For eight years, Ron Howard co-starred on The Andy Griffith Show. He literally went from a little boy to an adolescent on a TV show set. All the while, he was constantly paying attention to how shots were being directed and framed, asking questions of the crew in between his scenes, and learning more about the business behind the scenes. On-screen he was every American kid, but off the screen he was learning the craft of filmmaking. During the year following the end of The Andy Griffith Show, he tried his own hand at directing with three shorts in his off-time before being cast in guest roles (usually your average American youth) in various TV shows. In 1973 he found himself cast as one of the ensemble leads in George Lucas’s best movie (keep in mind that this is coming from a massive Star Wars fan) American Graffiti as another all-American everyman, this time as a guy just out of high school and facing the uncertainty of his future. The movie was a huge success and was nominated for five Academy Awards, so it makes sense that Garry Marshall created Happy Days, a TV show that is basically American Graffiti: The Series. Who better to serve as your star than the guy who was actually in American Graffiti? Thus Ron Howard followed his success at the box office with a seven-year stint playing a variation of the exact same guy he’d played his whole life.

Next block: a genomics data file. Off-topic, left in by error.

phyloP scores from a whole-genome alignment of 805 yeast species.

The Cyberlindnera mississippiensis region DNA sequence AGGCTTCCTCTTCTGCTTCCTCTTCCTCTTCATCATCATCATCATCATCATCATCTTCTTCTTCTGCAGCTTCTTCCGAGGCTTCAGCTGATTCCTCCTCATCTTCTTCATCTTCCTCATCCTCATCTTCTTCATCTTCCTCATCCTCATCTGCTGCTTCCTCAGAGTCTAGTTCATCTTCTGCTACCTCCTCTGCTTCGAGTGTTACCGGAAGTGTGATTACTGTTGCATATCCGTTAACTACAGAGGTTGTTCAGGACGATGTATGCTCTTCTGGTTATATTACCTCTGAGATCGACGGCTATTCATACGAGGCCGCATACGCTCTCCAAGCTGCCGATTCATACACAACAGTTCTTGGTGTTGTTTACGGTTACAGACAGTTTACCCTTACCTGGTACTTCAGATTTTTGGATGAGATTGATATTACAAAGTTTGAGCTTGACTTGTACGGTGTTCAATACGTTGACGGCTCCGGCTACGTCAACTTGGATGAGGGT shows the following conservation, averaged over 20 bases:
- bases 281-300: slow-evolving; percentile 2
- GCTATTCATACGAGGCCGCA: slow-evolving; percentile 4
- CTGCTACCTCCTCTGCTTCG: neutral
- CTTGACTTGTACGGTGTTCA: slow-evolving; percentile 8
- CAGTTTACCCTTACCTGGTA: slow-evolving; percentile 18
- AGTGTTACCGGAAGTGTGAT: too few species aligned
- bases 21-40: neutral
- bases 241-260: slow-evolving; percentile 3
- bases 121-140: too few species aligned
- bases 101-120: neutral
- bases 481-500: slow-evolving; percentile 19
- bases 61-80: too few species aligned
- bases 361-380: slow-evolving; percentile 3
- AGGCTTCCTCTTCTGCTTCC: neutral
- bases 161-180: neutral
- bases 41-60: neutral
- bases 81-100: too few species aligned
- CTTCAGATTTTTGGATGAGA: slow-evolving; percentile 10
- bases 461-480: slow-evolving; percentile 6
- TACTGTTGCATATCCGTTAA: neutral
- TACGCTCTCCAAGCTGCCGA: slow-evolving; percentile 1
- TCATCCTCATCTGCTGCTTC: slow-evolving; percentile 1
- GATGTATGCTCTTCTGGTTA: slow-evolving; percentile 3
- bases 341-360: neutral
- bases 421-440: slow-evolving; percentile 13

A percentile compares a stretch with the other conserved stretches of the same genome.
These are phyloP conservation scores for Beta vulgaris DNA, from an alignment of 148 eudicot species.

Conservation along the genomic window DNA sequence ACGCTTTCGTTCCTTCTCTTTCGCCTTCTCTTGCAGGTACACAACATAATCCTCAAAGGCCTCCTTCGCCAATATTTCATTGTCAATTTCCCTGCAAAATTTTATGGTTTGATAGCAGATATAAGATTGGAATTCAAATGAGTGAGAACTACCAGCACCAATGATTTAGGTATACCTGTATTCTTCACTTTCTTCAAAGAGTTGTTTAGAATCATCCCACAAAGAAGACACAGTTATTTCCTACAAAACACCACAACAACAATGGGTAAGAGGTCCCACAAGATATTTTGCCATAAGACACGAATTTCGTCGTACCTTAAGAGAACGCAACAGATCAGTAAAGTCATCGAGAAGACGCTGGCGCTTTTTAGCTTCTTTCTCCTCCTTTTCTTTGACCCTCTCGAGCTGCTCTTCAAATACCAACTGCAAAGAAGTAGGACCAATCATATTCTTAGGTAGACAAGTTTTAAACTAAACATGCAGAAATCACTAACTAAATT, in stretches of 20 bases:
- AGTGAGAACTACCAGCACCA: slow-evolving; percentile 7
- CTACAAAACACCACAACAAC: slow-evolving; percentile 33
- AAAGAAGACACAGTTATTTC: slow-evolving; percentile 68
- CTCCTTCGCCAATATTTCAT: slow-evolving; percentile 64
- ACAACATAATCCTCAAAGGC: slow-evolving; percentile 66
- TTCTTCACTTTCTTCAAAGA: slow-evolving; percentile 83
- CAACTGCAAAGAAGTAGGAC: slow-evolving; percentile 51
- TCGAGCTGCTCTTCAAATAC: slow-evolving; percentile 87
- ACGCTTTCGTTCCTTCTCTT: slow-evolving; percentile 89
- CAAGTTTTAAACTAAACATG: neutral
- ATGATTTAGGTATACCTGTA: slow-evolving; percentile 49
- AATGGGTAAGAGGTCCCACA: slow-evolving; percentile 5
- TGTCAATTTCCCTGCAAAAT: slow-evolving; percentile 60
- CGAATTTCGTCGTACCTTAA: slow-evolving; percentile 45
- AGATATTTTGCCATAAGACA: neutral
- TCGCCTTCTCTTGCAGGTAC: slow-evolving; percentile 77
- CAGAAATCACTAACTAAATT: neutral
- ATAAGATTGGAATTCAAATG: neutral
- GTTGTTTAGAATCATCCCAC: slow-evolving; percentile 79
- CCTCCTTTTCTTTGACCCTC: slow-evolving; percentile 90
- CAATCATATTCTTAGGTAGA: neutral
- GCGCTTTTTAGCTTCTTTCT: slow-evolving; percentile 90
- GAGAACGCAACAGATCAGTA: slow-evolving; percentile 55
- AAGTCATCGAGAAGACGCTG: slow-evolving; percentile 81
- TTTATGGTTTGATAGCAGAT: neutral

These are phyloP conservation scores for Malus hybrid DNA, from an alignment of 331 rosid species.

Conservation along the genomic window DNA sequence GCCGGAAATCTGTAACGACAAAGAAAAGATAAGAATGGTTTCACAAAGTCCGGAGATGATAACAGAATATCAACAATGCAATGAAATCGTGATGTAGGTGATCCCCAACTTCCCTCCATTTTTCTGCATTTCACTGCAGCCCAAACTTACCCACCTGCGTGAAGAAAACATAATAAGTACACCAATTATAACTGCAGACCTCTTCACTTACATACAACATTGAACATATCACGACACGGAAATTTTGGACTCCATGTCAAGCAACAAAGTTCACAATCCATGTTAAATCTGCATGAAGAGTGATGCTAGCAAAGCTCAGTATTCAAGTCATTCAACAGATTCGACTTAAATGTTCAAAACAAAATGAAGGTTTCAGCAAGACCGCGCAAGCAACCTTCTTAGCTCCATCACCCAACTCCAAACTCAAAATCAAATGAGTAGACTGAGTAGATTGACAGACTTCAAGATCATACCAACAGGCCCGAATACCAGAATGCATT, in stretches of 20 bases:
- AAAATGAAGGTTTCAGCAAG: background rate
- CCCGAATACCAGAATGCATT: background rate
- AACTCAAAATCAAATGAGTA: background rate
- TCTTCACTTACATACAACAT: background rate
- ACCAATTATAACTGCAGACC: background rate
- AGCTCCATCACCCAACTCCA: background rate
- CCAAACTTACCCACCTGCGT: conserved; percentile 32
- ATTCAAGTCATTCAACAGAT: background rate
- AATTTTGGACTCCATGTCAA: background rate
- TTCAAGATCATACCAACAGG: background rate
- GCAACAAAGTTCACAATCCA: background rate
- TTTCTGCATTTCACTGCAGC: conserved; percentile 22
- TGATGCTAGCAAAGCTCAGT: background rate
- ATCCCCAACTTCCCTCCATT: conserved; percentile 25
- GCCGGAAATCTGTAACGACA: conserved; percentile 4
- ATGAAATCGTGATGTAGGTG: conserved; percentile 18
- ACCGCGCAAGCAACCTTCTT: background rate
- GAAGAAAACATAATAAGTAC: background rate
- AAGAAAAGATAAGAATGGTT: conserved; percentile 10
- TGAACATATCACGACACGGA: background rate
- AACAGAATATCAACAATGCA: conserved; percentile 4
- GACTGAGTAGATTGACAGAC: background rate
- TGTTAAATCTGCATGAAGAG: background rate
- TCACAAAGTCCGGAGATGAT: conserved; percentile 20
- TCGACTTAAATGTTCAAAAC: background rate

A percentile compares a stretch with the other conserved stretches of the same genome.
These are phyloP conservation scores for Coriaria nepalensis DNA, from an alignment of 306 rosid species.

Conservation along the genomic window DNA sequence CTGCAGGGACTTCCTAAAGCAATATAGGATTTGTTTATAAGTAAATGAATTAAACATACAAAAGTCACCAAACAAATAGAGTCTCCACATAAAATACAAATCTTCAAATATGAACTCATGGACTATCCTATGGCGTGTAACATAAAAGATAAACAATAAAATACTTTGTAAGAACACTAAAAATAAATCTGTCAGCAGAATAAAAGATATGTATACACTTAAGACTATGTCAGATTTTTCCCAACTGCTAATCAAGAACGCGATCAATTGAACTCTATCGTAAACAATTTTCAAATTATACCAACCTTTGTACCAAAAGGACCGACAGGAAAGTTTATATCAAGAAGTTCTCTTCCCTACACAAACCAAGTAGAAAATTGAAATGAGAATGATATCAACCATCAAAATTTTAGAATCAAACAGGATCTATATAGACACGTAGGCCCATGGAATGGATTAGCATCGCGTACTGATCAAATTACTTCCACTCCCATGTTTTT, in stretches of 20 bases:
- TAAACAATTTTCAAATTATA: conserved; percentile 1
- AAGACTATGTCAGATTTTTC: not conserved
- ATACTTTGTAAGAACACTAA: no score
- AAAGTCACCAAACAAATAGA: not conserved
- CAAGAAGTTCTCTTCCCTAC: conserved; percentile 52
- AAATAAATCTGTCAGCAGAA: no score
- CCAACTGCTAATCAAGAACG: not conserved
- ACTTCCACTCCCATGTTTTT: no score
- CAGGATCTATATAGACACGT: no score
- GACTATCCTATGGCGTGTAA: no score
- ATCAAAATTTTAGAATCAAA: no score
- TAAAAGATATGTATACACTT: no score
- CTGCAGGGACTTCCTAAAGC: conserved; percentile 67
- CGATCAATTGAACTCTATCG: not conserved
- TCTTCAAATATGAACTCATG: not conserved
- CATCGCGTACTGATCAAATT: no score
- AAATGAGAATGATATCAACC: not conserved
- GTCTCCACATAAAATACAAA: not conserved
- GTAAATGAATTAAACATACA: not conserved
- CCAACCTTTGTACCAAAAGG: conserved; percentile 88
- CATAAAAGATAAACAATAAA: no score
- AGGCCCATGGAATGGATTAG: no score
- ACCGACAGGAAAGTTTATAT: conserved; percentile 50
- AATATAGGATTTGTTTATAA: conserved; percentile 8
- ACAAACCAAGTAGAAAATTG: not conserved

I hear you ask “Is there a point to all this?” Yes, there is. Bear with me just a bit longer. What’s important to remember is that Ron Howard continued to play the exact same kind of role for the better part of TWENTY YEARS. He was the all-American boy who was into cars, girls, and was virtuous and trustworthy. He wasn’t threatening, and both teenagers and adults admired him. He could have spent the rest of his life playing up to the image he’d created between the beginning of The Andy Griffith Show in 1960 and when he left Happy Days in 1980. There’s no reason he couldn’t have followed that up with another sitcom and another one after that, and we could still be seeing him on TV as somebody’s goofy, baby-boomer dad or milk-drinking grandpa. Or he could simply have retired quietly and lived off the royalties from two decades as a successful actor. There was no need for him to push or challenge himself because his legacy and his future were secure. Everything changed when Roger Corman came calling.